A striking statistic from Dr. Felder’s presentation was the notion that there wasn’t always a mortality gap between various racial groups of women with breast cancer. The increased mortality rate for Black women occurred while there were numerous advances in breast cancer treatment in the 1980s. Why would the mortality rate increase with medical advances? Black women were and have not received the same care as their White counterparts. The unequal treatment has led to the loss of countless lives. This naturally flowed into the historical generational pain and trauma of oppression. Within the human body, this trauma and pain is stored as allostatic loads (AL). AL is the physiologic burden of chronic stress that can negatively impact health at the cellular or biological levels. Higher levels of AL have been associated with increased risk of cancer specific mortality among Blacks and Whites.
Another topic which resonated with audience members was the “Superwoman Schema”. The strong Black Woman role and its impact on personal stress levels. Dr. Felder urged the medical community to stop asking why Black patients should trust medical/healthcare but why do Black patient’s mistrust medical/healthcare.
Patricia Fox, author of “Declarations Statements of Healing For Women Braving Dis-ease and Tigerlily Angel Recruiter and Outreach Manager, stressed it is important to have no biases for age and race. There is a pathology of not just DNA but a pathology of generational experience that must be explored.
Tonya Hicks, business owner and Angel Advocate, advised patients to know your family history and get genetic testing.
Aliya Whipple, experienced computer operator, Triple-Negative Breast Cancer and BRCA2+ Thriver, recommended personalized care that takes into account the patient’s lived experience. She described her personal experience as not by the book.
Joy Jenrette, an Atlanta-based lawyer, shared the importance of a support system and complete information on understanding the diagnosis.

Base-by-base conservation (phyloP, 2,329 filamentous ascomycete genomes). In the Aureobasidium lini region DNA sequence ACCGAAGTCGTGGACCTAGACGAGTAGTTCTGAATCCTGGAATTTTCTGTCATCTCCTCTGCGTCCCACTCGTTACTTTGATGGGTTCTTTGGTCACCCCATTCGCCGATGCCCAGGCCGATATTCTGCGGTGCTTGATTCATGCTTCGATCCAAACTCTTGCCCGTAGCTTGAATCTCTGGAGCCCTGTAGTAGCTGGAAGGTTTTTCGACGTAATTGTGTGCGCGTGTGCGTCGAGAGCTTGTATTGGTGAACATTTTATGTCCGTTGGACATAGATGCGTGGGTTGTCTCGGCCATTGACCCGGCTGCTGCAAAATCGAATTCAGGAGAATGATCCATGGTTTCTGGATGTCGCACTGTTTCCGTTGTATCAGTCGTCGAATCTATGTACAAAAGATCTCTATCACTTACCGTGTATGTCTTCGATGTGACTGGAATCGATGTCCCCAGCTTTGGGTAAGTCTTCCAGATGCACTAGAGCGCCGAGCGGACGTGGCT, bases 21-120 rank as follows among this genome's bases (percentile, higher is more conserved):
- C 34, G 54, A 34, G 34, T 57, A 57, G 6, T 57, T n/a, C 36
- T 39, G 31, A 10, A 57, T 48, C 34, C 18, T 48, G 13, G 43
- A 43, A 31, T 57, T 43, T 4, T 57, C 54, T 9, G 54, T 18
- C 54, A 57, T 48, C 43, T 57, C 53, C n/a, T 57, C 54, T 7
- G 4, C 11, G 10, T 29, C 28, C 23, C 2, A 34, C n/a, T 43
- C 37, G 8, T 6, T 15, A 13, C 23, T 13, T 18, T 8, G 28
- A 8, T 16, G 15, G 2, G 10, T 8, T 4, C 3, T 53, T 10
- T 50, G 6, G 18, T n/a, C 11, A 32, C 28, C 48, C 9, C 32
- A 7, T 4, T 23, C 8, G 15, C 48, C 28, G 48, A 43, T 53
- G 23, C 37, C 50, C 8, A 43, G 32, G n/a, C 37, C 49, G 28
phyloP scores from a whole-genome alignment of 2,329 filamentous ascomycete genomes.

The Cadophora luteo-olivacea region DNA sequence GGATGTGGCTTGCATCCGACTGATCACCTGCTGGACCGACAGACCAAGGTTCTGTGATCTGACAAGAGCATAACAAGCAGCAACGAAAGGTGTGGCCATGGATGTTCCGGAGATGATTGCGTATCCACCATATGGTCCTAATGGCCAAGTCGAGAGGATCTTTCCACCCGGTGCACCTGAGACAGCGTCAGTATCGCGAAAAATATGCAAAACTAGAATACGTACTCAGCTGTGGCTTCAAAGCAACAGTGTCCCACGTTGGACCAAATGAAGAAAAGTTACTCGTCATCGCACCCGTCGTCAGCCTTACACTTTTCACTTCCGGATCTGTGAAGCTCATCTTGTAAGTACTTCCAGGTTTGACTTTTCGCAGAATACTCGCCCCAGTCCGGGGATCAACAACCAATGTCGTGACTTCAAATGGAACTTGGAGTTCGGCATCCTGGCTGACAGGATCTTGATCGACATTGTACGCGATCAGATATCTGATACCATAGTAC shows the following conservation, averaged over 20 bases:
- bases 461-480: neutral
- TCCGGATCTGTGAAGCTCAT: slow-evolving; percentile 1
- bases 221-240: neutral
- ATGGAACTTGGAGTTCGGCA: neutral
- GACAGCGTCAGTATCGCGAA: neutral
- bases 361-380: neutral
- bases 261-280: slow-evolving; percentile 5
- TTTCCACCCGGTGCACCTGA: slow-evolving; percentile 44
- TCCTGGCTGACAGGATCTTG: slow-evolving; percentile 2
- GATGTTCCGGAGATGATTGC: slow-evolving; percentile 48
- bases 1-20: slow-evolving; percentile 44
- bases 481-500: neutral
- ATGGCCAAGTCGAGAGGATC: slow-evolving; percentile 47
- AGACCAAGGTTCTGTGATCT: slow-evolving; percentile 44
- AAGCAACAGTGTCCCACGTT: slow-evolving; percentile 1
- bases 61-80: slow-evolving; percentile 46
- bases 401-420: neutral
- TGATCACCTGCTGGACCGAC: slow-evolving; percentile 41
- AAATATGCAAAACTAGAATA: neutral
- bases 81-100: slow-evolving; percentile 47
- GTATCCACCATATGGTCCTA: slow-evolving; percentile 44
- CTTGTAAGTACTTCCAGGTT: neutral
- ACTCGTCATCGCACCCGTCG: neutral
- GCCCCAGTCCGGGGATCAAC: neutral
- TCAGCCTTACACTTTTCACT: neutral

Understand the history of racism and violence within the American medical and research systems
Engage and educate providers on Black women’s views of medical mistrust to address modifiable provider level factors that may ease or diminish such feelings (Sutton et al, 2019)
Train, recruit and retain providers from diverse backgrounds
Integrate Black patients/patient experts into the leadership structure of the care environment
Additional work on AL and epigenetic on breast cancer in Black women
Integrate patient expertise into research protocols
Be accurate and give the most accurate information about a patient’s diagnosis
Make sure your patient is aware of ALL genetic testing, clinical trials and treatment options available to them.
Women are not advised to get a mammogram until they are 40 years old, but if you have a family history of breast cancer, it is extremely important that you get your mammograms before the age of 40 and also the importance of getting the genetic testing as well.
Bring a journal to appointments. Take note of doctor’s names and other key information.
Get a second opinion when the doctor is looking at the case from a different perspective.
Research doctor referrals.
During genetic testing, look at maternal and paternal sides of your family that could possibly have a history of breast cancer.
Medicine is constantly changing and advancing. Document experiences with various medications to share with providers. Ask about new medical advances or treatment options.
The Tigerlily Foundation and Guiding Researchers and Advocates for Scientific Partnerships (GRASP) November conversation was co-hosted by keynote speaker, Mr. Shawn Johnson, a medical student in the Pathways M.D. program at Harvard Medical School, and our patient experts, La’Kesha Jackson-Gordon, LaTayla Palmer, Tova Parker, Na’Diah Smith and Temi Omaghomi. The panelists focused on what it means to have “Cancer While Black: Moving Past the Medical Mistrust Impact”.
Shawn Johnson presented on the role of institutions creating and supporting health disparities in structural racism. While the conversation tends to shift to a particular group, Shawn challenged the audience to place the focus on healthcare institutions. He described four types of racism: personal, interpersonal, institutional and structural.